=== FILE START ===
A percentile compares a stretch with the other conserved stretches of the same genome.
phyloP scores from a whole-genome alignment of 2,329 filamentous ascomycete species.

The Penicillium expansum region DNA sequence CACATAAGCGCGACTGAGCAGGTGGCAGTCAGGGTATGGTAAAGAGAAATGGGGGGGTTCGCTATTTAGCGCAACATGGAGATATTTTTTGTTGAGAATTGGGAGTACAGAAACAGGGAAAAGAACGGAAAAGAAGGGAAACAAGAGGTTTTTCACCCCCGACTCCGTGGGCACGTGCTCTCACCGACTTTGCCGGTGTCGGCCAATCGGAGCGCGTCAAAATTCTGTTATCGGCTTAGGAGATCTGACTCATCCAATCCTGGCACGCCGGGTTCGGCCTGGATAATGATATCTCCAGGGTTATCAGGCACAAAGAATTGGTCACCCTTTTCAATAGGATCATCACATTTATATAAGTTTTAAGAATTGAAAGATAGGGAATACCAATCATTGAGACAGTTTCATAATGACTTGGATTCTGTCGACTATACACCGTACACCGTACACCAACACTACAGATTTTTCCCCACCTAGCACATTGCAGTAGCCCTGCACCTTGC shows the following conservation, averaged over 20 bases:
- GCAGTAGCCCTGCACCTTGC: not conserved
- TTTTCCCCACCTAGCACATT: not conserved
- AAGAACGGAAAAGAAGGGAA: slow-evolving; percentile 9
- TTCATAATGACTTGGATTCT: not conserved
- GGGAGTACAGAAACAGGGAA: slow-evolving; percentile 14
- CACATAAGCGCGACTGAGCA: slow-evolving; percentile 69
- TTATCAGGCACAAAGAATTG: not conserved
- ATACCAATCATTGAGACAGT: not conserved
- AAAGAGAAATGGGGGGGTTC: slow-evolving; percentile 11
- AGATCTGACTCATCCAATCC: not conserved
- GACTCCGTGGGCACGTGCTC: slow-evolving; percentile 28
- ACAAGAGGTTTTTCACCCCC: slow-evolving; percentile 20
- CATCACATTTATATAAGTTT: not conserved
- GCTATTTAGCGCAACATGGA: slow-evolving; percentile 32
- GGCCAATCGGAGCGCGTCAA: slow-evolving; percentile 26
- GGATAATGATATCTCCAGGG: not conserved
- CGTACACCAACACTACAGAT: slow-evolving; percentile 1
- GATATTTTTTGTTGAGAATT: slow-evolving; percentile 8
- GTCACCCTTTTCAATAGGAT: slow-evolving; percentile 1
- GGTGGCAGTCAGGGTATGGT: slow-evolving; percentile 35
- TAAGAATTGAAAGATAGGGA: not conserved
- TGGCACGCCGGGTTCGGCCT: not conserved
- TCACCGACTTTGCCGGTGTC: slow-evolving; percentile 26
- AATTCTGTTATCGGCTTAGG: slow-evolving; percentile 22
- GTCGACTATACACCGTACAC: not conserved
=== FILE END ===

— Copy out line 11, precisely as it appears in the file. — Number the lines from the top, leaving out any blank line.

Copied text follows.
- ATACCAATCATTGAGACAGT: not conserved